Sunday, May 18, 2014

Meet Your Farmer: Part 1

One of THE best parts of being a member of a CSA is getting to know your farmer.

So over the next couple weeks I will take the time to introduce you to our farming family.

First up: Me!

Hi I'm Martie and I am the voice behind the blog. I am wife to Eric, mom to Trevor (11), Anna (8), and Grady (6).

I grew up on my grandfather's farm in Lower Alloway's Creek. There I learned at a young age how to work: hoe a field of squash, pick, pack and deliver produce, drive tractor. We worked a lot of hay and straw. I spent my summers throwing bales in the hot sweaty hay maul and I loved it. Maybe not loved every hot sticky scratchy moment but I enjoyed being outside setting out to bale a field and in the end having a barn full of hay to show for it. I will be forever grateful to my Grandad for taking the time to train me up to not shy away from farm work.

When I entered high school I met this dreamy guy with long curly hair who would later become my husband. He was a farm kid and after dating him for almost 2 years I asked if I could get a job on their farm. I loved working for Grandad, but the work was sporadic and I needed a good steady summer job.

There was a big  difference from working on my Grandad's sleepy farm which was a slower pace (think water breaks where you get Grandad talking and the story lasts 40 minutes) to a bustling farm with 20 employees, trying to grow, pick and pack 170 acres of fresh produce to support a growing family. It was intense and I loved it.  It was fast paced and it was fun!

When Eric asked me to marry him (I said YES!) I was a student at Rowan University studying elementary education and he was at the University of Delaware studying Bioresources Engineering. It was at that time we decided we wanted to be full time farmers. We wanted to have a family and raise our kids on a farm. Every time we discussed the other possibilities, Eric getting a engineering job, myself teaching, we just didn't see that in our future. We dreamed of working together, working the land, and growing the best fresh produce. We were so excited about our future together on the farm, it was tempting to drop out of college, but with great persistence we finished our degrees while getting married in my sophomore year.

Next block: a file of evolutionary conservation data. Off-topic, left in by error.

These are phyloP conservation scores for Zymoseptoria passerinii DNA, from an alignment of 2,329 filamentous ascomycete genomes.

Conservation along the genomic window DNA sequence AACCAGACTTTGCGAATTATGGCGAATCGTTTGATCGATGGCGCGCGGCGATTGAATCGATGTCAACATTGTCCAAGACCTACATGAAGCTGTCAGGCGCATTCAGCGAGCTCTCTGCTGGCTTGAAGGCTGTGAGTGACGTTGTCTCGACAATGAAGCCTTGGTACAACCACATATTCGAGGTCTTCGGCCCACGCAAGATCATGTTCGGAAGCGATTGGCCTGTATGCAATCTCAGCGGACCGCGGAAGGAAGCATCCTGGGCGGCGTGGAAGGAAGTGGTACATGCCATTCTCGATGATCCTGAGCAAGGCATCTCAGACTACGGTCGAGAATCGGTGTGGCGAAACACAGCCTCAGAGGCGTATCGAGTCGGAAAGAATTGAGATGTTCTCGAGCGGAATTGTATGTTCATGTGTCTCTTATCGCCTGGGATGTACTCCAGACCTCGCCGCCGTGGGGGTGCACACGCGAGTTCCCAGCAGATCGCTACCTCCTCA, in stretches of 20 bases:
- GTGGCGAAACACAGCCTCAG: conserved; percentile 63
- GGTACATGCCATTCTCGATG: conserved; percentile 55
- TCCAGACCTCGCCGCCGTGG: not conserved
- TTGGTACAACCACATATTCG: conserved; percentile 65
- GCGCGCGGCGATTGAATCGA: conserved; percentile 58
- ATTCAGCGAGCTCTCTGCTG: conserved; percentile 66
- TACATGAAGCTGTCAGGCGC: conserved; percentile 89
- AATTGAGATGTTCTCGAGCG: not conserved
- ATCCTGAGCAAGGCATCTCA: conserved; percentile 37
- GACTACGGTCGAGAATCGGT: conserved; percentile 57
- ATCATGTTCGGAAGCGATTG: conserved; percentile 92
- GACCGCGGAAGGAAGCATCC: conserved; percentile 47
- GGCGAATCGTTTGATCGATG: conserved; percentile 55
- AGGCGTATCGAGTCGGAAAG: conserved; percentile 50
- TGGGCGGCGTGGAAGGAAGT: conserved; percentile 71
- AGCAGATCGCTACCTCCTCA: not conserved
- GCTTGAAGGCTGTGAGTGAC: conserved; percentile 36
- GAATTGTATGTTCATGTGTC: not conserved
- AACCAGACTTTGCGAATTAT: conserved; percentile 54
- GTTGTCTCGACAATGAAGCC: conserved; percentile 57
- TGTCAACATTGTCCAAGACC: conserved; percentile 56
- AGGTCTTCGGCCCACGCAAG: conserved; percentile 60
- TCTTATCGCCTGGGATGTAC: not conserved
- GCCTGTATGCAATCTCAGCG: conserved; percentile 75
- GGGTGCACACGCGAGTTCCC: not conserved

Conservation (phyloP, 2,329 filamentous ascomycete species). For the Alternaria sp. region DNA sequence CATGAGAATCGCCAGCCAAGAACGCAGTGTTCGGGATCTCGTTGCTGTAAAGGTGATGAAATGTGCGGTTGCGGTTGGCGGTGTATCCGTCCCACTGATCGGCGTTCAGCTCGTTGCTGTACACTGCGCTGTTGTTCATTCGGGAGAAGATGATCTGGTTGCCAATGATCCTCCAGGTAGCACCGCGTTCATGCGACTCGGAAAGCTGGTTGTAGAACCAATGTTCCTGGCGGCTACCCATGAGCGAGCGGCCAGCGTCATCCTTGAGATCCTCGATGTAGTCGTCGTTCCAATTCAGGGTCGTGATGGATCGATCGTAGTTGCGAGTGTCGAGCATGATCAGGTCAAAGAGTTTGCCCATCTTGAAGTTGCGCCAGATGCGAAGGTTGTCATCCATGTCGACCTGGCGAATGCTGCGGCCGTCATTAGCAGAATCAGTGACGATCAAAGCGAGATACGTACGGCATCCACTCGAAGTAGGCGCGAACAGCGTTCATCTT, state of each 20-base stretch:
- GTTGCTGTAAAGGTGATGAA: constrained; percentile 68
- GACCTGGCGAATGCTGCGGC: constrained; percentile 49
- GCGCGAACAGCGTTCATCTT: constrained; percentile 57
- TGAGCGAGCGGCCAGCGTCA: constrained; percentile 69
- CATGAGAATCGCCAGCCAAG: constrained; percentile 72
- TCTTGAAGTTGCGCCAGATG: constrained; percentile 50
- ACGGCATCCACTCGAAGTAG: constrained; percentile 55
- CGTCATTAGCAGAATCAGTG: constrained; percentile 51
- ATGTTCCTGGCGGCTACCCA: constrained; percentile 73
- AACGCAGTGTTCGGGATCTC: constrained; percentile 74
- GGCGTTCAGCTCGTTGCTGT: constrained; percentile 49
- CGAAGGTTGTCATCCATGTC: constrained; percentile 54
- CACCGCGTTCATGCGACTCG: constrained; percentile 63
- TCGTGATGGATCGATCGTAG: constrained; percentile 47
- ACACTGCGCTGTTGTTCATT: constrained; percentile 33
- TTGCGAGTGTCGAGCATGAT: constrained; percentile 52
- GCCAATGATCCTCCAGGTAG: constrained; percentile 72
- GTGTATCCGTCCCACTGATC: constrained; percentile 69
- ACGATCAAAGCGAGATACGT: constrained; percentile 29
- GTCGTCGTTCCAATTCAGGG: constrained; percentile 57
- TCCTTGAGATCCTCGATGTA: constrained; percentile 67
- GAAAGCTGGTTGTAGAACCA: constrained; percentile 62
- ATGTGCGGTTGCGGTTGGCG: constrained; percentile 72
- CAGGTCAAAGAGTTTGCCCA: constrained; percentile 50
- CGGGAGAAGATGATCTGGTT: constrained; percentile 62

In 2007, we had an opportunity to build a house on the farm while expecting our third child and in need of a bigger house. We had only been living five miles away, so you might think it would not be that big of a difference, but this move transformed our relationship with the farm and with each other. Living on the farm means you're never far from work, for better or for worse. This is not just a job anymore, it's our life. It also means that we're never far from the ones we love. The kids can run out to see what Dad is doing in the field. Dad can stop in and steal a kiss from Mom when he likes. I am so blessed to have the opportunity to live this life and I wouldn't trade it for anything.

Thank you for letting us be your farmers.